New Toy Tests

Recently, I decided to get a new point-and-shoot camera thinking it might be a better idea to travel with a smaller and lighter camera than the DSLR and huge lens I’m usually lugging around. Almost all of my pictures from the past year were taken with a Nikon D7100 and Nikon 80-400mm lens, which weighs a bit more than 5 lbs. and is nearly a foot long; with additional lenses, batteries, chargers, and all it’s a bit much for carry-on luggage.  My new toy is a Panasonic Lumix DMC-FZ1000 with its built in 25-400mm lens, which only weighs a little less than 2 lbs. and is about the size of my DSLR body. Of course, the fancy Nikon takes some pretty incredible pictures, but the Lumix should be capable of getting some pretty good ones, too, and I’ve had good luck in the past with earlier Lumix models.  All of the butterfly pictures in this post and most of the birds were taken with the Lumix as I come up to speed on using it. A couple of the nice features of the Lumix are that it has a bigger sensor than most in this category, is much easier to use for video, and takes both RAW and jpgs. Capture NX-2, the software I use to process Nikon RAW images, unfortunately doesn’t work on other manufacturer’s files and the Silkypix software that came with the Lumix isn’t that great, so I’ve finally made the leap to Adobe’s Lightroom and Photoshop which involves another learning curve.

This is one of my first photos with the Lumix, a Spring White on a visit to Embudito on Easter Sunday and a first of the season species.

Spring White (Pontia sisymbrii)

Spring White (Pontia sisymbrii)

There has been a few new butterfly species for the year and a couple of regulars seen in the last week or so. The Sandia Hairstreaks are still flying in Embudito, and interesting to see them puddling in the damp sand and on bushes other than their beargrass host plant. One day last week, I met up at Embudito with Bryan Reynolds, an expert butterflier visiting from Oklahoma to track down those hairstreaks and a few others in part for a book he’s planning. Weather wasn’t great for butterflies during his visit, but he got some of what he was hoping for and will be returning in about a month when we’re sure to have better weather and more butterflies taking to the air.

Sandia Hairstreak (Callophrys mcfarlandi)

Sandia Hairstreak (Callophrys mcfarlandi)

We’ve been regularly seeing large numbers of Mylitta Crescents in Embudito this year as well,

Mylitta Crescent (Phyciodes mylitta)

Mylitta Crescent (Phyciodes mylitta)

and the Acmon Blues seem a little more numerous this year, too.

Acmon Blue (Plebejus acmon)

Acmon Blue (Plebejus acmon)

One species that only flies in early spring for a few weeks, and is usually difficult to see other than as they fly by on their way out of sight is the Southwestern Orangetip. I’ve been fortunate this week on visits to Las Huertas Canyon to catch both a male and a female perched long enough to photograph. The male, in particular, sat on this juniper for quite a long time and allowed both Rebecca and I to get close enough for some pretty good shots.

Southwestern Orangetip (Anthocharis thoosa sara) - male

Southwestern Orangetip (Anthocharis thoosa sara) – male

This female seemed drawn to this tiny flower, but would only stop for a few seconds before taking off and circling the area before trying to find it again.

Southwestern Orangetip (Anthocharis thoosa sara) - female

Southwestern Orangetip (Anthocharis thoosa sara) – female

The female differs from the male by having that strip of white on the edge of the forewing.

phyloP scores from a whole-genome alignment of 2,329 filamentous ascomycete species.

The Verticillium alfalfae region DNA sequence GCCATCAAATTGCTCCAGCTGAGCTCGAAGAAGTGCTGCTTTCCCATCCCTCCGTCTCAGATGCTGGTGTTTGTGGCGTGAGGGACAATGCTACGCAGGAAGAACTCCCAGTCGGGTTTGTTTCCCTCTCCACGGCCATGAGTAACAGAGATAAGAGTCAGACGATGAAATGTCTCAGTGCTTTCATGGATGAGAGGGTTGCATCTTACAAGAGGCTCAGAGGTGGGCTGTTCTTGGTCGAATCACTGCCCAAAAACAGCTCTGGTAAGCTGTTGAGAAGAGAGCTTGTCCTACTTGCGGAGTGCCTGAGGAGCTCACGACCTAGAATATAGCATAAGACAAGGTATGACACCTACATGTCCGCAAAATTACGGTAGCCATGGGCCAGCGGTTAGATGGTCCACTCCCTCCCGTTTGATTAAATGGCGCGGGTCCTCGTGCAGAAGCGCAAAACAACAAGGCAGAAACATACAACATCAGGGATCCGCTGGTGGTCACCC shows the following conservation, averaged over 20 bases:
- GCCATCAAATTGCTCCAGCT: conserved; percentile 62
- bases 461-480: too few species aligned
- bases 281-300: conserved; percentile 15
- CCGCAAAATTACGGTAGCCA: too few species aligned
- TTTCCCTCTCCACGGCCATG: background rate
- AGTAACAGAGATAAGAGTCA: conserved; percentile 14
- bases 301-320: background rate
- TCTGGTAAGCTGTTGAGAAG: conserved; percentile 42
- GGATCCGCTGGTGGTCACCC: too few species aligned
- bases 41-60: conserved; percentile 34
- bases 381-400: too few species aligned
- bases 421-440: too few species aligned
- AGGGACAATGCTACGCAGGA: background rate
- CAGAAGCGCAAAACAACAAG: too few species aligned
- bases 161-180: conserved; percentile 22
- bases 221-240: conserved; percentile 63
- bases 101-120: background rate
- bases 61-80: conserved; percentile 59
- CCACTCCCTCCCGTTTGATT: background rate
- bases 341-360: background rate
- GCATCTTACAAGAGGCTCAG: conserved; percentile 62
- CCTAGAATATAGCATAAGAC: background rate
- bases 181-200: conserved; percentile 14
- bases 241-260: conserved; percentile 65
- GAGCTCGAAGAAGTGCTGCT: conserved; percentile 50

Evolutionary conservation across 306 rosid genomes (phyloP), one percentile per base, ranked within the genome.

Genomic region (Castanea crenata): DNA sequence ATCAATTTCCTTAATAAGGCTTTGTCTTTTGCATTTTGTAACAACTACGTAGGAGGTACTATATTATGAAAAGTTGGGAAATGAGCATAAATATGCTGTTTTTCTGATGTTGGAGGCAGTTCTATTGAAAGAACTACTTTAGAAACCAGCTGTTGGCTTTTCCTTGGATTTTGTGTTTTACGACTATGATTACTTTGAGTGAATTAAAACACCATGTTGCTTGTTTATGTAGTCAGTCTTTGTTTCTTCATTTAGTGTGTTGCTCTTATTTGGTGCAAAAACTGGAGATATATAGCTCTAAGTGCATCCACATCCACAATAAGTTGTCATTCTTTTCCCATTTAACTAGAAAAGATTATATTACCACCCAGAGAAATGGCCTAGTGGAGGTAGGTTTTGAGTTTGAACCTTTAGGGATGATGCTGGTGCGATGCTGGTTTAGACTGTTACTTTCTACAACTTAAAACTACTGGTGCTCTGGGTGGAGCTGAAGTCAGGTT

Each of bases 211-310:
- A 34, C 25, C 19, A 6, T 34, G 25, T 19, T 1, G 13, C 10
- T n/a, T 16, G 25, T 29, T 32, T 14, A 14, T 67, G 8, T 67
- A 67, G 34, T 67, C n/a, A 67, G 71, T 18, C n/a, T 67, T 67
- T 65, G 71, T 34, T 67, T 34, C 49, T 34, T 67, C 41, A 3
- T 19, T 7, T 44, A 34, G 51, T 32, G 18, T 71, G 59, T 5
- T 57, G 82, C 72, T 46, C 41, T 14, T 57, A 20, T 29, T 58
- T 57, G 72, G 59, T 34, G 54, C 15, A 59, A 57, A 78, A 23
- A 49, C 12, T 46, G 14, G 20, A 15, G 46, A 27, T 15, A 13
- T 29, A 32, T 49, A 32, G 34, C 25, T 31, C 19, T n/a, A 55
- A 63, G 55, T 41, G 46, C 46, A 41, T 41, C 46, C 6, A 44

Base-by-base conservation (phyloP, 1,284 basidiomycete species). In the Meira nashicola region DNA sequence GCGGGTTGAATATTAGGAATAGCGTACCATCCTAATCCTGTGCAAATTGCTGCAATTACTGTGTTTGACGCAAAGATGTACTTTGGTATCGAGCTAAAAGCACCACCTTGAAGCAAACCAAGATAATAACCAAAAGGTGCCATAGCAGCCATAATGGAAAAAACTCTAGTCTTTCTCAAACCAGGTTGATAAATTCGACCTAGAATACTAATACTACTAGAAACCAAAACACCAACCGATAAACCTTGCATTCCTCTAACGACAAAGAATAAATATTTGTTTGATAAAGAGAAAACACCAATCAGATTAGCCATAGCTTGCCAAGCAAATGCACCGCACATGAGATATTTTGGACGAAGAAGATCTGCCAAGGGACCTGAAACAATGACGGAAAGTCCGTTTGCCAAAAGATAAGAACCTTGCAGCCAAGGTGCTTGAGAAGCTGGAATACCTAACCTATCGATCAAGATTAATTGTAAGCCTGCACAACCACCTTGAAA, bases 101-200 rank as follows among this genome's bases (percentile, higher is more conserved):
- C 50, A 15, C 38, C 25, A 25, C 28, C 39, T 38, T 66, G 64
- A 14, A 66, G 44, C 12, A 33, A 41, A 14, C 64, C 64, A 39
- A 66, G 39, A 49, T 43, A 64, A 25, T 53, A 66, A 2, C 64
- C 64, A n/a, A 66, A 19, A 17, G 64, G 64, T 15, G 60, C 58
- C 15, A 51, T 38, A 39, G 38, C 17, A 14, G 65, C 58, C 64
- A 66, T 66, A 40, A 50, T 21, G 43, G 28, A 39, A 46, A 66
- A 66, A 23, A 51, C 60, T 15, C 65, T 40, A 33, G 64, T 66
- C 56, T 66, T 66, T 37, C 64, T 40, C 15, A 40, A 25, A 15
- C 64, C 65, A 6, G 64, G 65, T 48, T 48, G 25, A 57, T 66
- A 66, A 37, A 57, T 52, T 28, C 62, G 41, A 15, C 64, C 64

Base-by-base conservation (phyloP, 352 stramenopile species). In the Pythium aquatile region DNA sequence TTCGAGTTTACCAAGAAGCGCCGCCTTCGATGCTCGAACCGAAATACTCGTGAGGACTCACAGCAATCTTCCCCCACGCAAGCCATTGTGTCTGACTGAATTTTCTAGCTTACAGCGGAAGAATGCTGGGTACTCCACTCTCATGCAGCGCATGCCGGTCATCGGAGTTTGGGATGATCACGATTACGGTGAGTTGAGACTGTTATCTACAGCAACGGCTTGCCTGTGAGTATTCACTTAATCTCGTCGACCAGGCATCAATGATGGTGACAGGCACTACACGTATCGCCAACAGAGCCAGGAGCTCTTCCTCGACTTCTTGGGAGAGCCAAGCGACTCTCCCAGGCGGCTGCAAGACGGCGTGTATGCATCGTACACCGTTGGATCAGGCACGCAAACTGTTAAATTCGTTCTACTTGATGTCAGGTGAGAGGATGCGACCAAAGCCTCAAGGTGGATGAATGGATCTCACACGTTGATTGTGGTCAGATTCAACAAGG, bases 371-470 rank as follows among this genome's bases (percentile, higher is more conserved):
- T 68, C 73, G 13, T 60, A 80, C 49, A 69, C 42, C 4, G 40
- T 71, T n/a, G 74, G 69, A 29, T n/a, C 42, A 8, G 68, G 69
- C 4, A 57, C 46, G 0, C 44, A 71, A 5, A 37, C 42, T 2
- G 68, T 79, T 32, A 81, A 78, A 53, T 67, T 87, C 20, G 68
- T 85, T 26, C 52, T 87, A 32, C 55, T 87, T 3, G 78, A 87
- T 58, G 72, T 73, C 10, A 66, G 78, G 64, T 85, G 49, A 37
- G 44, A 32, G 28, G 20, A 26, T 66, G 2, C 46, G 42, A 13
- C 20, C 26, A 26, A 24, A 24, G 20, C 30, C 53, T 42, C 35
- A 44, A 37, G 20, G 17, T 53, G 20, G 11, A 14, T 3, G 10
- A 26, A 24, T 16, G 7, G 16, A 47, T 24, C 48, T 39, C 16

Twice this week, Rebecca and I headed out to Las Huertas Canyon thinking it’s about time the butterfly action started picking up there. A little cool and partly cloudy on Saturday, by Monday things were looking good with sunny skies and temperatures expected to reach the 70s. One of the real treats on both visits, and at least a week earlier than we’ve had them in the past, was seeing the Yucca Giant-Skipper, and on Monday we had three different individuals. These guys just vanish into the background when they’re perched, but have a rather distinctive flight pattern of staying low to the ground, circling around a fairly small area, and flying more like a moth than a butterfly, so once you pick up on that behavior you can follow them to the ground and sneak up to get a photo.

Yucca Giant-Skipper (Megathymus yuccae)

Yucca Giant-Skipper (Megathymus yuccae)

Another new one for the year was a Field Crescent, which will become much more commonly seen in the next few months.

Field Crescent (Phyciodes pulchella)

Field Crescent (Phyciodes pulchella)

Finally, one of our early spring regulars, the Hoary Comma, who overwinters as an adult in the leaf litter, came out in good numbers in the warm sun to nectar on the fresh new willow buds.

Hoary Comma (Polygonia gracilis)

Hoary Comma (Polygonia gracilis)

It had been several weeks since I’d dropped in on “Owlville” to check on the return of the Burrowing Owls, so a visit was in order early last week. Sure enough, in addition to the couple of them I’d seen back in mid-February, on this visit several more popped up and even more have been being seen by others recently.

Burrowing Owl

Burrowing Owl

Seeing those guys prompted another tour of the five Great Horned Owl nests back in town that I’ve been watching. First up was the one at Albuquerque Academy, where the male seems to want to make his presence known on most visits and the female’s been sitting higher up in the nest for a couple of weeks now.

Great Horned Owl - Albuquerque Academy

Great Horned Owl – Albuquerque Academy

I think she’s messing with me – she’s still hiding a couple of little ones from me whenever I visit, but I saw a picture from yesterday of two of them so I know they’re there.

The last nest on my route was the one near the Rio Grande Nature Center, where I did catch a glimpse of a little one on March 13 and was lucky to spot it again this week acting much more inquisitive as it moved around to get a better look at me.

Great Horned Owl - Campbell

Great Horned Owl – Campbell